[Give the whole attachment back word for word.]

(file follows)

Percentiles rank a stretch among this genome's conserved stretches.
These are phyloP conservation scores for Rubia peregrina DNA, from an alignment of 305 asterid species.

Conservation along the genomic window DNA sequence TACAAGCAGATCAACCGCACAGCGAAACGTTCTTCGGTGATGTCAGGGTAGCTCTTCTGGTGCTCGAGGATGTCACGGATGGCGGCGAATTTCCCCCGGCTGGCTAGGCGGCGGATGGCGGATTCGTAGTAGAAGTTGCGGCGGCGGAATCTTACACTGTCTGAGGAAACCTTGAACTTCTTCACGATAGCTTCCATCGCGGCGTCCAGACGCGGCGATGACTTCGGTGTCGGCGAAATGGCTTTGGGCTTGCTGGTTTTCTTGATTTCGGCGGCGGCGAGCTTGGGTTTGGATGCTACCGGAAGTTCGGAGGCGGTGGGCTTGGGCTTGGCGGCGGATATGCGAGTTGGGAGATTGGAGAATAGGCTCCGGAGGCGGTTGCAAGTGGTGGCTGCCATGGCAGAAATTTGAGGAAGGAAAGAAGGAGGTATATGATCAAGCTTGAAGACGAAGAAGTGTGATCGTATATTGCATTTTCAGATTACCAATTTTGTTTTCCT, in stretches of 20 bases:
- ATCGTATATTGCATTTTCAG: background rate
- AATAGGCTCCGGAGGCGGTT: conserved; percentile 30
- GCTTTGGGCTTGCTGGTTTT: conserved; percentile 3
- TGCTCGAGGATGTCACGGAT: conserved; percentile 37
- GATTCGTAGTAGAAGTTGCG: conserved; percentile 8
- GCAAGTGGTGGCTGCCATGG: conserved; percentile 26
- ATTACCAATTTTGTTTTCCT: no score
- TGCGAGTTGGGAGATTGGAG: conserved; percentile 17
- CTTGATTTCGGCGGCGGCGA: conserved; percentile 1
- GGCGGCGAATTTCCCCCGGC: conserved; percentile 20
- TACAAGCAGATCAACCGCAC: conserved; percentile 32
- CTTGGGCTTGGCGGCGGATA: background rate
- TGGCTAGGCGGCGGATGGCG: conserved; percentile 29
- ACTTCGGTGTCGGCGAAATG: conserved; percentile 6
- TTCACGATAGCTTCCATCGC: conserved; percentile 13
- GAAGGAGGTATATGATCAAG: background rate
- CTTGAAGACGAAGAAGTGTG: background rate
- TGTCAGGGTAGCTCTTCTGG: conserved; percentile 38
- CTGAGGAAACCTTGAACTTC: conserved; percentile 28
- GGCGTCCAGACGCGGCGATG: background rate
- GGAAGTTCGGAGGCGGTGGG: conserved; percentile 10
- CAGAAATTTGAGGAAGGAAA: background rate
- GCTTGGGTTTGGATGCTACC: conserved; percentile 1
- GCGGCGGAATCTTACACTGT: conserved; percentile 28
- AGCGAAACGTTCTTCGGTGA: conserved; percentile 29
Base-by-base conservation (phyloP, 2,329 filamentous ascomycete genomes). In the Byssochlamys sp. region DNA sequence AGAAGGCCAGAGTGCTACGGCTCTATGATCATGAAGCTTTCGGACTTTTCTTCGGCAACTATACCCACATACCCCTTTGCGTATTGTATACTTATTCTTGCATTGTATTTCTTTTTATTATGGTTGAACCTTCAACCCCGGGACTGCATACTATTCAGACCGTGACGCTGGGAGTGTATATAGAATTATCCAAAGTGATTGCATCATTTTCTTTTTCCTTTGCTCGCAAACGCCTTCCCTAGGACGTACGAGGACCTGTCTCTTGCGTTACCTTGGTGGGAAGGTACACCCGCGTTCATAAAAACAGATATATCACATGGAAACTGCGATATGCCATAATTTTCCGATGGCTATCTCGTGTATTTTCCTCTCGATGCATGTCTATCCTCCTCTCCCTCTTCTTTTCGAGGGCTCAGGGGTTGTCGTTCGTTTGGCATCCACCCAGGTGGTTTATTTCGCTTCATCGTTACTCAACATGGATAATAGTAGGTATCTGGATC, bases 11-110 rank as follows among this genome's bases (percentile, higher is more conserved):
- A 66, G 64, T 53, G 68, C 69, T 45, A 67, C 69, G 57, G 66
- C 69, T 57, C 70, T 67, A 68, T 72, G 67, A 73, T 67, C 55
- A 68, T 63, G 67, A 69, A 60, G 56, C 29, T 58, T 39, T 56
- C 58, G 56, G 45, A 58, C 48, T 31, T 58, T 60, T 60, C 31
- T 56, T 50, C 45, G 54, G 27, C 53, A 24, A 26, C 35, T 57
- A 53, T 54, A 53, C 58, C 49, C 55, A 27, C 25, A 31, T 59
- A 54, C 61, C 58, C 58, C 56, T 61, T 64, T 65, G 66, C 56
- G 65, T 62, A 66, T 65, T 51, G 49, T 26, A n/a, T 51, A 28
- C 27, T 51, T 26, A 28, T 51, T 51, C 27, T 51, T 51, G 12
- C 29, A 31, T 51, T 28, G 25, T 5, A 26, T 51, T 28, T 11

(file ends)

Percentiles rank a stretch among this genome's conserved stretches.
These are phyloP conservation scores for Rubia peregrina DNA, from an alignment of 305 asterid species.

Conservation along the genomic window DNA sequence TACAAGCAGATCAACCGCACAGCGAAACGTTCTTCGGTGATGTCAGGGTAGCTCTTCTGGTGCTCGAGGATGTCACGGATGGCGGCGAATTTCCCCCGGCTGGCTAGGCGGCGGATGGCGGATTCGTAGTAGAAGTTGCGGCGGCGGAATCTTACACTGTCTGAGGAAACCTTGAACTTCTTCACGATAGCTTCCATCGCGGCGTCCAGACGCGGCGATGACTTCGGTGTCGGCGAAATGGCTTTGGGCTTGCTGGTTTTCTTGATTTCGGCGGCGGCGAGCTTGGGTTTGGATGCTACCGGAAGTTCGGAGGCGGTGGGCTTGGGCTTGGCGGCGGATATGCGAGTTGGGAGATTGGAGAATAGGCTCCGGAGGCGGTTGCAAGTGGTGGCTGCCATGGCAGAAATTTGAGGAAGGAAAGAAGGAGGTATATGATCAAGCTTGAAGACGAAGAAGTGTGATCGTATATTGCATTTTCAGATTACCAATTTTGTTTTCCT, in stretches of 20 bases:
- ATCGTATATTGCATTTTCAG: background rate
- AATAGGCTCCGGAGGCGGTT: conserved; percentile 30
- GCTTTGGGCTTGCTGGTTTT: conserved; percentile 3
- TGCTCGAGGATGTCACGGAT: conserved; percentile 37
- GATTCGTAGTAGAAGTTGCG: conserved; percentile 8
- GCAAGTGGTGGCTGCCATGG: conserved; percentile 26
- ATTACCAATTTTGTTTTCCT: no score
- TGCGAGTTGGGAGATTGGAG: conserved; percentile 17
- CTTGATTTCGGCGGCGGCGA: conserved; percentile 1
- GGCGGCGAATTTCCCCCGGC: conserved; percentile 20
- TACAAGCAGATCAACCGCAC: conserved; percentile 32
- CTTGGGCTTGGCGGCGGATA: background rate
- TGGCTAGGCGGCGGATGGCG: conserved; percentile 29
- ACTTCGGTGTCGGCGAAATG: conserved; percentile 6
- TTCACGATAGCTTCCATCGC: conserved; percentile 13
- GAAGGAGGTATATGATCAAG: background rate
- CTTGAAGACGAAGAAGTGTG: background rate
- TGTCAGGGTAGCTCTTCTGG: conserved; percentile 38
- CTGAGGAAACCTTGAACTTC: conserved; percentile 28
- GGCGTCCAGACGCGGCGATG: background rate
- GGAAGTTCGGAGGCGGTGGG: conserved; percentile 10
- CAGAAATTTGAGGAAGGAAA: background rate
- GCTTGGGTTTGGATGCTACC: conserved; percentile 1
- GCGGCGGAATCTTACACTGT: conserved; percentile 28
- AGCGAAACGTTCTTCGGTGA: conserved; percentile 29
Base-by-base conservation (phyloP, 2,329 filamentous ascomycete genomes). In the Byssochlamys sp. region DNA sequence AGAAGGCCAGAGTGCTACGGCTCTATGATCATGAAGCTTTCGGACTTTTCTTCGGCAACTATACCCACATACCCCTTTGCGTATTGTATACTTATTCTTGCATTGTATTTCTTTTTATTATGGTTGAACCTTCAACCCCGGGACTGCATACTATTCAGACCGTGACGCTGGGAGTGTATATAGAATTATCCAAAGTGATTGCATCATTTTCTTTTTCCTTTGCTCGCAAACGCCTTCCCTAGGACGTACGAGGACCTGTCTCTTGCGTTACCTTGGTGGGAAGGTACACCCGCGTTCATAAAAACAGATATATCACATGGAAACTGCGATATGCCATAATTTTCCGATGGCTATCTCGTGTATTTTCCTCTCGATGCATGTCTATCCTCCTCTCCCTCTTCTTTTCGAGGGCTCAGGGGTTGTCGTTCGTTTGGCATCCACCCAGGTGGTTTATTTCGCTTCATCGTTACTCAACATGGATAATAGTAGGTATCTGGATC, bases 11-110 rank as follows among this genome's bases (percentile, higher is more conserved):
- A 66, G 64, T 53, G 68, C 69, T 45, A 67, C 69, G 57, G 66
- C 69, T 57, C 70, T 67, A 68, T 72, G 67, A 73, T 67, C 55
- A 68, T 63, G 67, A 69, A 60, G 56, C 29, T 58, T 39, T 56
- C 58, G 56, G 45, A 58, C 48, T 31, T 58, T 60, T 60, C 31
- T 56, T 50, C 45, G 54, G 27, C 53, A 24, A 26, C 35, T 57
- A 53, T 54, A 53, C 58, C 49, C 55, A 27, C 25, A 31, T 59
- A 54, C 61, C 58, C 58, C 56, T 61, T 64, T 65, G 66, C 56
- G 65, T 62, A 66, T 65, T 51, G 49, T 26, A n/a, T 51, A 28
- C 27, T 51, T 26, A 28, T 51, T 51, C 27, T 51, T 51, G 12
- C 29, A 31, T 51, T 28, G 25, T 5, A 26, T 51, T 28, T 11